Gun Control: Have We Gone Too Far?

Tyranny is always better organized than freedom.
— Charles Péguy

It took three shootings over the course of ten years to spur Diane Feinstein, the Grand Dame of California politics, into spearheading the 1994 Assault Weapons Act.

“It was the ultimate shock,” Feinstein said of the final spree that claimed six lives in a San Francisco law office. “Someone comes in, aggrieved, and goes right through the place.”

And you know what? Such a response makes sense. After all, when 34 people are killed years apart in three totally unrelated situations, what alternative do we have than to strip away the rights of all other law-abiding citizens?

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Gun control is the ultimate extension of the “government-as-parent” scenario which posits that Americans are either too stupid or too ignorant to take care of themselves. While I won’t argue that our nation is plagued with an overabundance of idiocy, it is not the responsibility of the government to baby-sit everyone and make sure they don’t stick a fork in a light socket.

Such a mentality towards gun regulation only punishes the average citizen by depriving themselves of the right to defend their person and their property. Criminals aren’t likely to care about where they find their firearms because, well, they’re criminals. When they rob a store the last thing they’re worried about is whether or not their handgun is licensed.

Yet that reaction is what we’ve come to expect from society. When one lone nutjob storms a school and kills five people, public outcry doesn’t lay blame on the criminal who committed the crime, it lands on the culture that gave him free access to a semi-automatic weapon and the legislators who — despite campaign promises to the contrary — cannot see the future and foretell every human tragedy that will ever occur in his or her jurisdiction.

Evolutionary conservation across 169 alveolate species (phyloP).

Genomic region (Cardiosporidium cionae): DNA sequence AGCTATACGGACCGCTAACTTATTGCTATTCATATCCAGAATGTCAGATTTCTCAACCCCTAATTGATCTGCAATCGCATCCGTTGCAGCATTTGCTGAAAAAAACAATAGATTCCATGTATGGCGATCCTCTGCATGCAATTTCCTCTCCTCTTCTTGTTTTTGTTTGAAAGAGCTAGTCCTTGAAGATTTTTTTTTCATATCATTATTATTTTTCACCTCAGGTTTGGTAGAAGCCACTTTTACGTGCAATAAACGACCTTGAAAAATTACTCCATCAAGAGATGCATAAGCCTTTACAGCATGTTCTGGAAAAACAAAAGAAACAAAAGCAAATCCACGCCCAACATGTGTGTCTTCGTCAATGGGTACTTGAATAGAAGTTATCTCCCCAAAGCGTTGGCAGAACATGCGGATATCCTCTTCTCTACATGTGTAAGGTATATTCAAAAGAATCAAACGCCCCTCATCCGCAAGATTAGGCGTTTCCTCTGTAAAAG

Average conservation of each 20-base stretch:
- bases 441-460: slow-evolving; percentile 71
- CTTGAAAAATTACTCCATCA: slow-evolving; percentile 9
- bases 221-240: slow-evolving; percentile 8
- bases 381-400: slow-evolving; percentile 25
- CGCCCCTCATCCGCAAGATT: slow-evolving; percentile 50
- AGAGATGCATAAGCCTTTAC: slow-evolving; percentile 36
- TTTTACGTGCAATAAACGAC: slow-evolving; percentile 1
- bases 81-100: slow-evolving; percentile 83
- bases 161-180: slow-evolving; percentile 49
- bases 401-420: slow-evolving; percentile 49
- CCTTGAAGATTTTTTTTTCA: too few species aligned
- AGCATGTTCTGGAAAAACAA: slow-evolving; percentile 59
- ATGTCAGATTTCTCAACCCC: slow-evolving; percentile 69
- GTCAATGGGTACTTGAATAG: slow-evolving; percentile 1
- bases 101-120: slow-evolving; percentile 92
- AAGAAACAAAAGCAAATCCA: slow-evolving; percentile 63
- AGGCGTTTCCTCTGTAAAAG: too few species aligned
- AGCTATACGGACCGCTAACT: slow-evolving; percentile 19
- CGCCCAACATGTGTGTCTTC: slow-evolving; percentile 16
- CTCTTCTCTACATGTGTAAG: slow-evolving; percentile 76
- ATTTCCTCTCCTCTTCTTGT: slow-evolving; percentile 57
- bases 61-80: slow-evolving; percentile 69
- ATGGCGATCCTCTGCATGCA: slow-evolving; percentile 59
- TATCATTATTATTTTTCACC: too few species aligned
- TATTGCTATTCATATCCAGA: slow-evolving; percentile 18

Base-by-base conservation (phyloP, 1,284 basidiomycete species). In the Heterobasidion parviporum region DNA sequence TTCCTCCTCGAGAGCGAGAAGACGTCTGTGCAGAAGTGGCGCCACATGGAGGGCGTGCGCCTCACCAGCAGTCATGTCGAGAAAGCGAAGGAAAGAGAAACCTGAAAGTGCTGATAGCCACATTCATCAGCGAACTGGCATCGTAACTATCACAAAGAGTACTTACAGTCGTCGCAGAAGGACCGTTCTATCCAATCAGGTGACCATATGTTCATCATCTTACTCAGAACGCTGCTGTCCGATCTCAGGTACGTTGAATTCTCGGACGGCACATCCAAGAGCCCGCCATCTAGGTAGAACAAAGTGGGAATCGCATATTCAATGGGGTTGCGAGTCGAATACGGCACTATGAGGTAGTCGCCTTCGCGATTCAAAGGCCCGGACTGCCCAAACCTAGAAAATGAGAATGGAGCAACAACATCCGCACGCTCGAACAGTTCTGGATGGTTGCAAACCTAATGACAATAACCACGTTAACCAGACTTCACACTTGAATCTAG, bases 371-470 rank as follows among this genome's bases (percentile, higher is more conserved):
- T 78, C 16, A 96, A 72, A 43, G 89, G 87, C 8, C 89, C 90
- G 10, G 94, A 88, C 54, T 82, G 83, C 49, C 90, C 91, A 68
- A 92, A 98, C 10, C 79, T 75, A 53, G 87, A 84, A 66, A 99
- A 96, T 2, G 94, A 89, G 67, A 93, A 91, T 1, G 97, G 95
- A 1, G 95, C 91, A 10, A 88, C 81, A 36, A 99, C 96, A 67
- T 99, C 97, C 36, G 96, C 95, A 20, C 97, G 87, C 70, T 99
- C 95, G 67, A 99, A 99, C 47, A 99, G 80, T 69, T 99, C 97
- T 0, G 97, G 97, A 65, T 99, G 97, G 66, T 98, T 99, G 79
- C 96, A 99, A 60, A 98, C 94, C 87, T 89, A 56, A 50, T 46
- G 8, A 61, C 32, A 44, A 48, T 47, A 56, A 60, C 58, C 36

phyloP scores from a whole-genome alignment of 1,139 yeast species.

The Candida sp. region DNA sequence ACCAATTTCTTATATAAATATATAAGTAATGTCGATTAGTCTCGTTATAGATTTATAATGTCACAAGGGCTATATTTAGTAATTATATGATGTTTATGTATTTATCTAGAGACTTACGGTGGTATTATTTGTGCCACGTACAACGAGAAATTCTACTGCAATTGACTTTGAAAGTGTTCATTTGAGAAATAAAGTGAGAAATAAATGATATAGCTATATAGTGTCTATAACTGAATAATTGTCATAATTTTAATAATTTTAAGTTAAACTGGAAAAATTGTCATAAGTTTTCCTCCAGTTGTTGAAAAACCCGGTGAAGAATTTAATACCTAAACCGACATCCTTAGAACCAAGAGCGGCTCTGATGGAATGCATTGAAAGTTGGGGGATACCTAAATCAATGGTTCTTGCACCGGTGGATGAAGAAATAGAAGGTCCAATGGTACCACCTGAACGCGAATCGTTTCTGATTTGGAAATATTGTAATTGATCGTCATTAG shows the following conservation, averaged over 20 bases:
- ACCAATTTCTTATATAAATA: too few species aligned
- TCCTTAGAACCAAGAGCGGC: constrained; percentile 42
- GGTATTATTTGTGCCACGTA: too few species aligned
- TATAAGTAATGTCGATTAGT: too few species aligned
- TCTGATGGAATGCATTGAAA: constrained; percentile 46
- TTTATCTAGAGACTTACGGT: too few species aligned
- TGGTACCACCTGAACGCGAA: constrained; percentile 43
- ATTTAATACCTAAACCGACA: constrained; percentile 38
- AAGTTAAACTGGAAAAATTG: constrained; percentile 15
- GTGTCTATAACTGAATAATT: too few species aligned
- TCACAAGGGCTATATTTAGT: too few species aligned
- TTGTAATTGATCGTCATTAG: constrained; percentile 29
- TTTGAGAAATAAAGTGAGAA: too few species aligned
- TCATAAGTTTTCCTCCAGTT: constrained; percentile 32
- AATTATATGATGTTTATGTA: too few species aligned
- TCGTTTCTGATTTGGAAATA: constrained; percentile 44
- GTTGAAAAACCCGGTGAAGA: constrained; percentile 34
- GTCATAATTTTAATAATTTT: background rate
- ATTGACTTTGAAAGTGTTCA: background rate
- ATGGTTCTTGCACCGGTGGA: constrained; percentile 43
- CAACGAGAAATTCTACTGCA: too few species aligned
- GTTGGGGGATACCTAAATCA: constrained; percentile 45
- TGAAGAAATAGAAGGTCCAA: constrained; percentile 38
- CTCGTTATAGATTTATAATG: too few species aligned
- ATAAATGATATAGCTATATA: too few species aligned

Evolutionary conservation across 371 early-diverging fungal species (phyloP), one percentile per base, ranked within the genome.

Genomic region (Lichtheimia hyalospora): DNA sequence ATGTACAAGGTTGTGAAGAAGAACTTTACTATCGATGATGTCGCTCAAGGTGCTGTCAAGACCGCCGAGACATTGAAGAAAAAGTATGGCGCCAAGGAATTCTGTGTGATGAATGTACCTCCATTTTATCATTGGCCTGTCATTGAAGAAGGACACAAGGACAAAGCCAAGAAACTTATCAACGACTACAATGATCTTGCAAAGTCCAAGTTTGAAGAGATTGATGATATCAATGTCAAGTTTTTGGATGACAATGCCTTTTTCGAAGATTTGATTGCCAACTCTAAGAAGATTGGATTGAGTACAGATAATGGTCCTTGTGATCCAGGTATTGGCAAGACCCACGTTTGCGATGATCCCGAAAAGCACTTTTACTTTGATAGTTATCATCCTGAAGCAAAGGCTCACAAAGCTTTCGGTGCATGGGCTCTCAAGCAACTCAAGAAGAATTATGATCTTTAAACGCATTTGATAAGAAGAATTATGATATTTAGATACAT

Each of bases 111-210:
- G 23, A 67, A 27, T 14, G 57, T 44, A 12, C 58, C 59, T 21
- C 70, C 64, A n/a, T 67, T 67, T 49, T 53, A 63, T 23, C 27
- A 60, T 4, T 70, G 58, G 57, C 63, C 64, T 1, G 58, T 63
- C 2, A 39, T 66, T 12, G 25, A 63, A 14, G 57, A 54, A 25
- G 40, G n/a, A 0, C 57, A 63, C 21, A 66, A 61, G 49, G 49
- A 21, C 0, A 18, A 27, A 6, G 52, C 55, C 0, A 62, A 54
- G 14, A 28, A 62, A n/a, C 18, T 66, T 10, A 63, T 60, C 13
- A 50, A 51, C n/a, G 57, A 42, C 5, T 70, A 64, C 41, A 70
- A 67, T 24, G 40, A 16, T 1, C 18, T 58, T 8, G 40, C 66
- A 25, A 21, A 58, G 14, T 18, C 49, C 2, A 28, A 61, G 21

There are risks your plane flight might be hijacked — should we be allowed to fly with that kind of danger hanging over us? Drink too much water and you’ll die — why not regulate its consumption? Is it because doing so would be as vain a pursuit as ensuring every person wounded or killed by a firearm deserved it?

Wise up — you can’t standardize life.

However, it appears common sense is kicking in on Capitol Hill, as Feinstein’s bill shuffled off into the political sunset last Monday afternoon. Having passed its ten-year anniversary, the bill required renewal or expiration. It was quietly ignored.

And with good cause. Opponents of the bill correctly highlight its overall impotence at keeping weapons out of people’s hands as numerous loopholes allowed guns to stay on the market with small cosmetic changes or minor alterations in accessories. Many that weren’t modifiable were often protected by grandfather clauses that exempted pre-ban guns. Feinstein herself admitted “we could have written a better bill.”

But while I herald the death of a law that, by the Department of Justice’s admission, had no impact on crime reduction, there are bigger issues at play. How can firearms be regulated in the first place? Who benefits from such regulation?